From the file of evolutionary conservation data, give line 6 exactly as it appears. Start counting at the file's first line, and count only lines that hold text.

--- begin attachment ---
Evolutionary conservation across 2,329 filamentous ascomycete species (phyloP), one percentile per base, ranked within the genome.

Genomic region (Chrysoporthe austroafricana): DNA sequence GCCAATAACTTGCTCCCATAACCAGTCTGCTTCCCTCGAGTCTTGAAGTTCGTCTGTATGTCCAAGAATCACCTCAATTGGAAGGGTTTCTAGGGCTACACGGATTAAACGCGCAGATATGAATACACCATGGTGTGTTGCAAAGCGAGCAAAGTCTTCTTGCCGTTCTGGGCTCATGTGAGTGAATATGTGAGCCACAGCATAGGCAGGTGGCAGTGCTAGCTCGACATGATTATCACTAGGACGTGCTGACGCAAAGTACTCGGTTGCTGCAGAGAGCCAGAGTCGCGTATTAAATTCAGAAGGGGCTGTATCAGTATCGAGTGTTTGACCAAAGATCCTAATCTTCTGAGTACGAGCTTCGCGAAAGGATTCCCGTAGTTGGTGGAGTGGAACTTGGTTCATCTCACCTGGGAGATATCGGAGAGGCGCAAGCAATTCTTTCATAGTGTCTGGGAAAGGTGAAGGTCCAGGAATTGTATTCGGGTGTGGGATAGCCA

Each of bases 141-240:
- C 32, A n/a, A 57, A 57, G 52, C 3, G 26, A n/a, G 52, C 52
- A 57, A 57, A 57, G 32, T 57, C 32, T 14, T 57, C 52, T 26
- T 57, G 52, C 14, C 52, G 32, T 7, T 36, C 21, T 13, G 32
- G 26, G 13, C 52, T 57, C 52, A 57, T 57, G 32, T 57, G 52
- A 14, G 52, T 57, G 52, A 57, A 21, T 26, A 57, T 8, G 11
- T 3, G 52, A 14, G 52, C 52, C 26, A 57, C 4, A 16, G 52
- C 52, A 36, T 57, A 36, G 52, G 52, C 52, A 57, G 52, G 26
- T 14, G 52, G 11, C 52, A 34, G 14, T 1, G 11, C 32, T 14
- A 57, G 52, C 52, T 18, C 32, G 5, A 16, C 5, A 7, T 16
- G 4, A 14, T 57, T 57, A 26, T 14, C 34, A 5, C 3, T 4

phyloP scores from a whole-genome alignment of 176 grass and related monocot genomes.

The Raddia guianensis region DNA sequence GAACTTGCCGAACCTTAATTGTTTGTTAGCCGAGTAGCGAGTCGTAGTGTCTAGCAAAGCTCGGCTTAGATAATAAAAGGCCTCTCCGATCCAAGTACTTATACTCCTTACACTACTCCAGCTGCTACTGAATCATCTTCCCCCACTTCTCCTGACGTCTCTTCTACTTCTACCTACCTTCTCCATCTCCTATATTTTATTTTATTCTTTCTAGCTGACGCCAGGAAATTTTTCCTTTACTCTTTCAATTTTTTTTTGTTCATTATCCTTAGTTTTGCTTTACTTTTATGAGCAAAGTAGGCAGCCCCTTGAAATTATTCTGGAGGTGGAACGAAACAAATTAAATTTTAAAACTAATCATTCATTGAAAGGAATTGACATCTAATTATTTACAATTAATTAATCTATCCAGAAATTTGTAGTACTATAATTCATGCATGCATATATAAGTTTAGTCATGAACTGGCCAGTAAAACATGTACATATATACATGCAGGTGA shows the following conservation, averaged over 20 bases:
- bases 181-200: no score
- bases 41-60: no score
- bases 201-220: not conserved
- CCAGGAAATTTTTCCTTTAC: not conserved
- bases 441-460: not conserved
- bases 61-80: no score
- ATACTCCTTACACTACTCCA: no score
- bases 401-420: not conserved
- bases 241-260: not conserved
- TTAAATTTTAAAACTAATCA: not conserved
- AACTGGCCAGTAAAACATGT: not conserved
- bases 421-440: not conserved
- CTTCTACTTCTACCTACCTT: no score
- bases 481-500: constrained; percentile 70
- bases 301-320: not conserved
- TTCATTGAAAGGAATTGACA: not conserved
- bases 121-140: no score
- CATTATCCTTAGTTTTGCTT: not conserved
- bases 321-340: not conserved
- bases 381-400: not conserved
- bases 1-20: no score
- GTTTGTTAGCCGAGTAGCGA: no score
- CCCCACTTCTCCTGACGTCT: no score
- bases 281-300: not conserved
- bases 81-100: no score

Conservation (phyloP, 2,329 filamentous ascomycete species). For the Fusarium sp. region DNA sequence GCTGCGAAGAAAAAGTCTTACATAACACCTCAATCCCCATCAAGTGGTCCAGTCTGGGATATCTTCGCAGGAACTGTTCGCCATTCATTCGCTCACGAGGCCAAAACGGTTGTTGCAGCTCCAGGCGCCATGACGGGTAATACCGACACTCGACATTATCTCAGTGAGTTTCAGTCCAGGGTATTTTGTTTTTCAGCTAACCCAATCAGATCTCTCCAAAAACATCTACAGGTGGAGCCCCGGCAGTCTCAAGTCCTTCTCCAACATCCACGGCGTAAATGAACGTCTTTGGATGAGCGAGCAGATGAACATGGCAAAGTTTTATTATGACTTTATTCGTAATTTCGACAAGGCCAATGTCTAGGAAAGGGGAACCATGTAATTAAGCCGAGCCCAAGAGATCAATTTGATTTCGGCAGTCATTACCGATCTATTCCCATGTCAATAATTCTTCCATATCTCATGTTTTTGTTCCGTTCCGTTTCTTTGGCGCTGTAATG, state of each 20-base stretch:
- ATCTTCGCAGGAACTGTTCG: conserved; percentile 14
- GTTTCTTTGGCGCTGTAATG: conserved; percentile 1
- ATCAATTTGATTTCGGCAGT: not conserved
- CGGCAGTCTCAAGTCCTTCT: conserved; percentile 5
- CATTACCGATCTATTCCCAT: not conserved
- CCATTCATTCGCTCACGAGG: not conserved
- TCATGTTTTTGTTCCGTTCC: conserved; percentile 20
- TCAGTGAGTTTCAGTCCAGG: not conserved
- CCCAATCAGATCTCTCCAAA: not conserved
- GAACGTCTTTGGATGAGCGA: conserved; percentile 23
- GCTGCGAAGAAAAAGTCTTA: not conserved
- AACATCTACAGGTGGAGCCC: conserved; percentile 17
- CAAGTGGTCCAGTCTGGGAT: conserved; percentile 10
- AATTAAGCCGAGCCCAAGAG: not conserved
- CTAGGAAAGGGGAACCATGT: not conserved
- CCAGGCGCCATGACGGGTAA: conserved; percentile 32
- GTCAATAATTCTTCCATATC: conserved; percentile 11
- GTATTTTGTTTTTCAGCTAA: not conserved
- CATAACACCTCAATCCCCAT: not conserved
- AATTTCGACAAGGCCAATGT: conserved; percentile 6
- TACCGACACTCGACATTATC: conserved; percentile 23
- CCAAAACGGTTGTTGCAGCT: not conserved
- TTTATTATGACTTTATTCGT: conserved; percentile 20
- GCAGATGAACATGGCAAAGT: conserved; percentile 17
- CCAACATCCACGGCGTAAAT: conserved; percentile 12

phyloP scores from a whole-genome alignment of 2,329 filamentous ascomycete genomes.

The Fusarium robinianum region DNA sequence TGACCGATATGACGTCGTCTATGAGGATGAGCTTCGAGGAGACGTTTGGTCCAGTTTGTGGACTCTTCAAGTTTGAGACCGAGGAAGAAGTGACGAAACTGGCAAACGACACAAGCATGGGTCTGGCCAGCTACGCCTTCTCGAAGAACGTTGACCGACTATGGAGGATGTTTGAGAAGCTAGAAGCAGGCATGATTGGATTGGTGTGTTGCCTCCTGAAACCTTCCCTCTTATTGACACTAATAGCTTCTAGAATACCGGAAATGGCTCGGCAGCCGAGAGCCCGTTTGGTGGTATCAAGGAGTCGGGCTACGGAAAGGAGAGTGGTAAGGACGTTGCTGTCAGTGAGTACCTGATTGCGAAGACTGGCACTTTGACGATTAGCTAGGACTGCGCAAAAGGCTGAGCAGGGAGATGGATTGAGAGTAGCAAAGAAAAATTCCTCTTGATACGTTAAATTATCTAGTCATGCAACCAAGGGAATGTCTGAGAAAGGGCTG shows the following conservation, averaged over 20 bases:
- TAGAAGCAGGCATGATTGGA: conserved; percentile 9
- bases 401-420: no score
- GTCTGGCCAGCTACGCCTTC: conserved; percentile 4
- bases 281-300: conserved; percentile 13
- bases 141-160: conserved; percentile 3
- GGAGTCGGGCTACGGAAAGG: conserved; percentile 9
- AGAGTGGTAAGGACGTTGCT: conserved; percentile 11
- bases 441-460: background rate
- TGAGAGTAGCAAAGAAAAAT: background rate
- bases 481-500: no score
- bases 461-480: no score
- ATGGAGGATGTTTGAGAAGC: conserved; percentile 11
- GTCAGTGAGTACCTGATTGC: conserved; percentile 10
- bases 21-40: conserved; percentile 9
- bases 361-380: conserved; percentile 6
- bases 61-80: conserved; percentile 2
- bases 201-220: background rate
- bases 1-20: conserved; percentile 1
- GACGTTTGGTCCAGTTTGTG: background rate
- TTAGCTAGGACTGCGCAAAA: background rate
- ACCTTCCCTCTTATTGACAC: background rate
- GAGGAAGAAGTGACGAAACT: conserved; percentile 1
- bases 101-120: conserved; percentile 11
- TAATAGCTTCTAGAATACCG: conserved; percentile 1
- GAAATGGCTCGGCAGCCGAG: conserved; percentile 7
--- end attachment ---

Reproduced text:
- T 57, G 52, C 14, C 52, G 32, T 7, T 36, C 21, T 13, G 32